Nominees for the 91st annual Academy Awards gathered Monday afternoon for the annual Oscar Nominees Luncheon in Beverly Hills. Those in attendance included directors Spike Lee, Alfonso Cuarón and Bradley Cooper, actors Glenn Close, Amy Adams and Richard E. Grant, as well as the countless artisans recognized this year for their work on many of the Motion Picture Academy’s favorite films of 2018.
But while celebration was the organization’s number-one order of business Monday, the esteemed collective of film professionals has nevertheless remained embattled — increasingly its resting state — throughout much of the awards season. From a proposed “popular film” Oscar that was openly mocked by high-profile members, to a hosting debacle that saw would-be Oscars emcee Kevin Hart step down amid an outcry over previous homophobic jokes, to a reported attempt to sideline three of the nominated original songs on the Oscars telecast (a plan that was ultimately walked back, again, amid outcry from members) to the still wildly unpopular decision to air certain awards presentations as part of a latter-show package rather than live on ABC — the Academy and its board of governors can’t seem to make a right step. Journalists and filmmakers alike have wondered aloud whether the institution is sacrificing what makes its die-hard audience tune into the show in pursuit of an audience that doesn’t.
Academy president John Bailey kicked things off by quipping about the reaction to that “popular” Oscar situation. He pointed out, as he has before, that at the inaugural Oscars ceremony, two films were handed top honors: “Sunrise” and the more traditionally recognized “Wings.”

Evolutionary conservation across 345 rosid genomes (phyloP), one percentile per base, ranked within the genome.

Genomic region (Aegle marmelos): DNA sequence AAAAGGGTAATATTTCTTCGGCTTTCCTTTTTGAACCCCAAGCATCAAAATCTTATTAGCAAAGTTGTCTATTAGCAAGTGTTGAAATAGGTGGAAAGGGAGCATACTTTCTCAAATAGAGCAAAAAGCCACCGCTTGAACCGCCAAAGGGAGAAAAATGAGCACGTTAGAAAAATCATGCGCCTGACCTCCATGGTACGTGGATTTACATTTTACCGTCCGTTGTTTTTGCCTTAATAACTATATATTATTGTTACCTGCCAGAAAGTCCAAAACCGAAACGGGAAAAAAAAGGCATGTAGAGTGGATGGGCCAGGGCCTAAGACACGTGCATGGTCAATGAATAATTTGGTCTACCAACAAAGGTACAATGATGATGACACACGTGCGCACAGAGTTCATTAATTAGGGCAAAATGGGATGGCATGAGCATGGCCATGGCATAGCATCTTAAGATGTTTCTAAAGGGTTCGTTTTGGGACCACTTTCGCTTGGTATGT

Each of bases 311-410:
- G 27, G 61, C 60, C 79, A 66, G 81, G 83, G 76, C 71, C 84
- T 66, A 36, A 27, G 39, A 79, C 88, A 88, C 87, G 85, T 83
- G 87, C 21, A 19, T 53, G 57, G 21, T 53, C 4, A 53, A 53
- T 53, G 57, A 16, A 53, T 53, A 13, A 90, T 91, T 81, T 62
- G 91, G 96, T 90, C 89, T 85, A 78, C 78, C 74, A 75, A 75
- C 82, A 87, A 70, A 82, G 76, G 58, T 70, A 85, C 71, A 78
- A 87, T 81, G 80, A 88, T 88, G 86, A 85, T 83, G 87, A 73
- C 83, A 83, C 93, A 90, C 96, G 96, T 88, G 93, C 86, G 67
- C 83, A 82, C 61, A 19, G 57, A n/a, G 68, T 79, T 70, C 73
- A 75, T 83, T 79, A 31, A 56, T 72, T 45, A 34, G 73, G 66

“What ever were the founders thinking,” Bailey quipped with notable shade. “Not to worry. It was just a one-off.”
Beyond that, Bailey celebrated the diversity on display in this year’s lineup, including the largest number of female nominees to date. He also touched on an element dear to his heart: the ongoing internationalization of the Academy. “This year’s nominees affirm our success with international inclusion,” Bailey said. Two of the directing nominees, for example, helmed foreign-language films, while two actresses from Cuarón’s “Roma” were recognized and three of the nominated cinematographers shot foreign films.
Nevertheless, there’s still no host for the show. That particular note was not addressed by Bailey or telecast producers Donna Gigliotti and Glenn Weiss, though an Academy source did finally confirm with Variety that there will in fact be no emcee (the first official word on the matter from the organization). The 91st Oscars will therefore be the first in 30 years to proceed host-less.
Elsewhere in the room, “Spider-Man: Into the Spider-Verse” producer Phil Lord hunkered down with “The Wife” star Glenn Close. “BlacKkKlansman” helmer Spike Lee chatted up “First Reformed” writer-director Paul Schrader (both receiving a lot of love from attendees). And as he is everywhere, “A Star Is Born” star Sam Elliott was one of the most popular people in the crowd.
Regarding the plan to air certain crafts categories in a package taped during commercial breaks throughout the telecast, some nominees felt it an unfair and disappointing decision. Others said they were still wondering whether to tell loved ones to even bother tuning into the show, given that the Academy has not addressed which categories will be handled in this way.
Still others are taking the possibility of their category being held off live air in stride.
“Look, I’ve been to the Grammys lots of times,” said “BlacKkKlansman” composer Terence Blanchard, referencing the fact that the majority of the Recording Academy’s awards aren’t presented on its live telecast. “All these awards shows are fighting for ratings. It’s a battle.”
As if to underscore that point, the annual plea for winners to be brief with their speeches felt more didactic than ever. Gigliotti and Weiss even screened “Traffic” director Steven Soderbergh’s short-but-sweet 2001 speech as an example of what to aspire to.
“The board of governors has promised a three-hour show,” Bailey said. “When you head to the stage, move quickly. Show us how eager you are to get up there.”